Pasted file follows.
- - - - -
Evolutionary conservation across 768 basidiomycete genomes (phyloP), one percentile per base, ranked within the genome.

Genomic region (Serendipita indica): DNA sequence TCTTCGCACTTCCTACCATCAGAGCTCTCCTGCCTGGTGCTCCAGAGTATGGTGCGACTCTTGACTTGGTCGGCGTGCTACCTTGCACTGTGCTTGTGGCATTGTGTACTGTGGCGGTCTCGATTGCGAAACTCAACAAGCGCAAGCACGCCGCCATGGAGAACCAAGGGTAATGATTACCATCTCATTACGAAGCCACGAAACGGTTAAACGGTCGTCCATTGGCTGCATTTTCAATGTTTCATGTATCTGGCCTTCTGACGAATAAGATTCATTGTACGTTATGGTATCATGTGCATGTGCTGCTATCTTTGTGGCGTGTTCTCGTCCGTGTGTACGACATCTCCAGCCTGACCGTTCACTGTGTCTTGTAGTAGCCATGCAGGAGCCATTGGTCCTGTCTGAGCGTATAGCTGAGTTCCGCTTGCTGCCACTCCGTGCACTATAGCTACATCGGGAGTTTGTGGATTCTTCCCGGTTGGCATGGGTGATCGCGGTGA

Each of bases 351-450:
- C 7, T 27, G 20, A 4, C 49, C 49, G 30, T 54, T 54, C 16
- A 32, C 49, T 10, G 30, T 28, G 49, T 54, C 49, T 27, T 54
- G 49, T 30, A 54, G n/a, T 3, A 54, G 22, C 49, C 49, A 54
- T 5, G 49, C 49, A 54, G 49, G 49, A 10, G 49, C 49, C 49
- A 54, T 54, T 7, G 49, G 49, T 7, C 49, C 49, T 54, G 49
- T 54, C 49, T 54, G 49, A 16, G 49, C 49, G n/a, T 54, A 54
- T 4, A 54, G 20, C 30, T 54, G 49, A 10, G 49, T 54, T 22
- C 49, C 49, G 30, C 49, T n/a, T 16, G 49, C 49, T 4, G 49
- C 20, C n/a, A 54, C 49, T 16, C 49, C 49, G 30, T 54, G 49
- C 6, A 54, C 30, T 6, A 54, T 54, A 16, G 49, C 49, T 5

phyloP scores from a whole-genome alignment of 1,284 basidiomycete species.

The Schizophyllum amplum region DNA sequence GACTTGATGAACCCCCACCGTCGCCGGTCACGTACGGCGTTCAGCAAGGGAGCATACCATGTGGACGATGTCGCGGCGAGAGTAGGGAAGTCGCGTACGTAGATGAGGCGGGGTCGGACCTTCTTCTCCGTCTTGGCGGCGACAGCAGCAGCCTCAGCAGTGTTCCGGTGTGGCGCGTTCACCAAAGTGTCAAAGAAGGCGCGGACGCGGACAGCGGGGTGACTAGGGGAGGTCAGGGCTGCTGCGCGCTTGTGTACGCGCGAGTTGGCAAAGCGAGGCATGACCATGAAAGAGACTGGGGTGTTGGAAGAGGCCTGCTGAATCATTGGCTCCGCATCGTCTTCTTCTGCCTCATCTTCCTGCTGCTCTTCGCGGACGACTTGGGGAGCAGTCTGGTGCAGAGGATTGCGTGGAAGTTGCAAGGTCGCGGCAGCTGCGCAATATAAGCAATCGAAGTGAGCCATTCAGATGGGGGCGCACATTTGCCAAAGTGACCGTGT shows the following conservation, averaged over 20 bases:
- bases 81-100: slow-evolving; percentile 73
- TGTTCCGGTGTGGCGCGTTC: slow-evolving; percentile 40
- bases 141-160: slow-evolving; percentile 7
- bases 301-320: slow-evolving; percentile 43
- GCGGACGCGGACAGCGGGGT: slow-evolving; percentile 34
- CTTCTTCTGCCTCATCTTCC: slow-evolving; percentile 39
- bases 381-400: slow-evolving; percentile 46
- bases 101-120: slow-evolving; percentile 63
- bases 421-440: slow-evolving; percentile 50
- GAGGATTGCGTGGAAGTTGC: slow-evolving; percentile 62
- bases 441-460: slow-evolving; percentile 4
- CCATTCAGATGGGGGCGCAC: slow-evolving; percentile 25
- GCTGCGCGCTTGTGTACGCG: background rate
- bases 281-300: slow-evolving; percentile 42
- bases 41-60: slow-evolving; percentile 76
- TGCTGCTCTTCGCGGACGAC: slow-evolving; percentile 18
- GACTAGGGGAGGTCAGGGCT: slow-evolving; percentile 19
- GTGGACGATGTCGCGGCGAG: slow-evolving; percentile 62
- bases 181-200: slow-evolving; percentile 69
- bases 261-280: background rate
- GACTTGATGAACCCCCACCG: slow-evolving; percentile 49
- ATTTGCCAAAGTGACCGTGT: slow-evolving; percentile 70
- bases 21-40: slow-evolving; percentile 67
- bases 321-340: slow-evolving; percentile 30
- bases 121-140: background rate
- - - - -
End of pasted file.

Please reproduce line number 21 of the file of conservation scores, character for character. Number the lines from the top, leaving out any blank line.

- CTTCTTCTGCCTCATCTTCC: slow-evolving; percentile 39